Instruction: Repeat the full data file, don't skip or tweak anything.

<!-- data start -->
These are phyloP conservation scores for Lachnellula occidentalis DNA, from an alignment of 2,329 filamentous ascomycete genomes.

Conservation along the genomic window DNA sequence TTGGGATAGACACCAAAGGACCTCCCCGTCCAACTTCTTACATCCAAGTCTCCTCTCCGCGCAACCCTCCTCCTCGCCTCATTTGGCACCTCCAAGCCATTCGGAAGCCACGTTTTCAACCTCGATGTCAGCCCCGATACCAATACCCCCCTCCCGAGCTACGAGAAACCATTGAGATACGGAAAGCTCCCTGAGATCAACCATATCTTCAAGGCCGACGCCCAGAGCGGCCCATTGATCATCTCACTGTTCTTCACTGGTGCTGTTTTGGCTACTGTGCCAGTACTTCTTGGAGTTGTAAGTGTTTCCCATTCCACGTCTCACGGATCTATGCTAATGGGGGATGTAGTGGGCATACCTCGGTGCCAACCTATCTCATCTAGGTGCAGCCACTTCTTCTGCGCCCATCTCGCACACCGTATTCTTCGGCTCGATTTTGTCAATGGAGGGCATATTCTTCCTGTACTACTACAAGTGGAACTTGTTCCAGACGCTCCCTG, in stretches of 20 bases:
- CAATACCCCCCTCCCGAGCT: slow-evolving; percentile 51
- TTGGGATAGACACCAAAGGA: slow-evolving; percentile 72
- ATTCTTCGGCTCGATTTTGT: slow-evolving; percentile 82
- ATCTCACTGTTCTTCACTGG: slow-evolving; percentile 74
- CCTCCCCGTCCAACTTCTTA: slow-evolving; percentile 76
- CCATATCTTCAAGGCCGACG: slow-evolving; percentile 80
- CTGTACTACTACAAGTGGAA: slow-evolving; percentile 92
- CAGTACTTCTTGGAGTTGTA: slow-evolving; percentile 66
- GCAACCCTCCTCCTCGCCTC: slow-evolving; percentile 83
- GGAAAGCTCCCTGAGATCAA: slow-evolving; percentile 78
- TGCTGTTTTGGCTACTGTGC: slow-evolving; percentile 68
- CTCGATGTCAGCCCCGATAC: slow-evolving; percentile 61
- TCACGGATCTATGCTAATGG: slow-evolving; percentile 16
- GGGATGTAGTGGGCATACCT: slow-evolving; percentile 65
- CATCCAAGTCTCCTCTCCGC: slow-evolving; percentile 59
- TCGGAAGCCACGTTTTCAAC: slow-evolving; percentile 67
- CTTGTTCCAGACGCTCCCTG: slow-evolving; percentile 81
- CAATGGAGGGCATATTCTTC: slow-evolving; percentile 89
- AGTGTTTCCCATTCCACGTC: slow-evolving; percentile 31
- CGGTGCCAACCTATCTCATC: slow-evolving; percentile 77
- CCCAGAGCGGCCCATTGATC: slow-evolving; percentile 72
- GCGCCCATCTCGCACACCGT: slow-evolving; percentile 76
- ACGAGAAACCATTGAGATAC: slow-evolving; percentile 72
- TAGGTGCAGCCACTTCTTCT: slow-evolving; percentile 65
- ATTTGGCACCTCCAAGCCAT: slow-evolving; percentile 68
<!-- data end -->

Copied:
These are phyloP conservation scores for Lachnellula occidentalis DNA, from an alignment of 2,329 filamentous ascomycete genomes.

Conservation along the genomic window DNA sequence TTGGGATAGACACCAAAGGACCTCCCCGTCCAACTTCTTACATCCAAGTCTCCTCTCCGCGCAACCCTCCTCCTCGCCTCATTTGGCACCTCCAAGCCATTCGGAAGCCACGTTTTCAACCTCGATGTCAGCCCCGATACCAATACCCCCCTCCCGAGCTACGAGAAACCATTGAGATACGGAAAGCTCCCTGAGATCAACCATATCTTCAAGGCCGACGCCCAGAGCGGCCCATTGATCATCTCACTGTTCTTCACTGGTGCTGTTTTGGCTACTGTGCCAGTACTTCTTGGAGTTGTAAGTGTTTCCCATTCCACGTCTCACGGATCTATGCTAATGGGGGATGTAGTGGGCATACCTCGGTGCCAACCTATCTCATCTAGGTGCAGCCACTTCTTCTGCGCCCATCTCGCACACCGTATTCTTCGGCTCGATTTTGTCAATGGAGGGCATATTCTTCCTGTACTACTACAAGTGGAACTTGTTCCAGACGCTCCCTG, in stretches of 20 bases:
- CAATACCCCCCTCCCGAGCT: slow-evolving; percentile 51
- TTGGGATAGACACCAAAGGA: slow-evolving; percentile 72
- ATTCTTCGGCTCGATTTTGT: slow-evolving; percentile 82
- ATCTCACTGTTCTTCACTGG: slow-evolving; percentile 74
- CCTCCCCGTCCAACTTCTTA: slow-evolving; percentile 76
- CCATATCTTCAAGGCCGACG: slow-evolving; percentile 80
- CTGTACTACTACAAGTGGAA: slow-evolving; percentile 92
- CAGTACTTCTTGGAGTTGTA: slow-evolving; percentile 66
- GCAACCCTCCTCCTCGCCTC: slow-evolving; percentile 83
- GGAAAGCTCCCTGAGATCAA: slow-evolving; percentile 78
- TGCTGTTTTGGCTACTGTGC: slow-evolving; percentile 68
- CTCGATGTCAGCCCCGATAC: slow-evolving; percentile 61
- TCACGGATCTATGCTAATGG: slow-evolving; percentile 16
- GGGATGTAGTGGGCATACCT: slow-evolving; percentile 65
- CATCCAAGTCTCCTCTCCGC: slow-evolving; percentile 59
- TCGGAAGCCACGTTTTCAAC: slow-evolving; percentile 67
- CTTGTTCCAGACGCTCCCTG: slow-evolving; percentile 81
- CAATGGAGGGCATATTCTTC: slow-evolving; percentile 89
- AGTGTTTCCCATTCCACGTC: slow-evolving; percentile 31
- CGGTGCCAACCTATCTCATC: slow-evolving; percentile 77
- CCCAGAGCGGCCCATTGATC: slow-evolving; percentile 72
- GCGCCCATCTCGCACACCGT: slow-evolving; percentile 76
- ACGAGAAACCATTGAGATAC: slow-evolving; percentile 72
- TAGGTGCAGCCACTTCTTCT: slow-evolving; percentile 65
- ATTTGGCACCTCCAAGCCAT: slow-evolving; percentile 68